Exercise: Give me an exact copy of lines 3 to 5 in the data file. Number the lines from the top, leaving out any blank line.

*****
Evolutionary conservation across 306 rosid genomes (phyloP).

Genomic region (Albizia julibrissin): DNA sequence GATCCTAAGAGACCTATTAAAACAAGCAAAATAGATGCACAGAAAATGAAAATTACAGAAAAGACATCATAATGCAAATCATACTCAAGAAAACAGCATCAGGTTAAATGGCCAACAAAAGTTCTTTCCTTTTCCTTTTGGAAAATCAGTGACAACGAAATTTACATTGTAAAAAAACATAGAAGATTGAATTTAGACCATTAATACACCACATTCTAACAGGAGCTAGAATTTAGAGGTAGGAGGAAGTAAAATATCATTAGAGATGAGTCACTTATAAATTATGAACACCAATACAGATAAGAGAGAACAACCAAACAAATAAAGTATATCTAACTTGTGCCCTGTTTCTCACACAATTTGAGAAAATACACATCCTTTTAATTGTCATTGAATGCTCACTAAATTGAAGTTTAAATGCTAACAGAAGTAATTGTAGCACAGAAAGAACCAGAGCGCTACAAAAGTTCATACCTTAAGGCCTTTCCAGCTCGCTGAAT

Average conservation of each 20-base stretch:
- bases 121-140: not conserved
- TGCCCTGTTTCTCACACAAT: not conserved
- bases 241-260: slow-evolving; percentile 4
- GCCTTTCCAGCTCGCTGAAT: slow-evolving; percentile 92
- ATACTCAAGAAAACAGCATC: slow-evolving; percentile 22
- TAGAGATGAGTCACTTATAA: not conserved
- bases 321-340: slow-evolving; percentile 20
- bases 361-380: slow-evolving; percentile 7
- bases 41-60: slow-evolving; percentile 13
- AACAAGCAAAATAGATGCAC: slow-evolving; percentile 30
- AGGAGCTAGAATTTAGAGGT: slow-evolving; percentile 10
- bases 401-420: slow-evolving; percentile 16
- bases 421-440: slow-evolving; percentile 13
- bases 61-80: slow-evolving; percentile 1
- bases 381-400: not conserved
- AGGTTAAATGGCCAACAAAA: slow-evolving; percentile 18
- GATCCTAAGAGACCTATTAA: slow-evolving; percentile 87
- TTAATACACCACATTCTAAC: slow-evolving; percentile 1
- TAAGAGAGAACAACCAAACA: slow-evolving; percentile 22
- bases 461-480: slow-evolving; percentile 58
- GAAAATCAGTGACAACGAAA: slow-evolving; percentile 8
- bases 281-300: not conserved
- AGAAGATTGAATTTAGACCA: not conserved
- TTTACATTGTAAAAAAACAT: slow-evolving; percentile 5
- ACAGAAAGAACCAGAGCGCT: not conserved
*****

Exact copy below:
Average conservation of each 20-base stretch:
- bases 121-140: not conserved
- TGCCCTGTTTCTCACACAAT: not conserved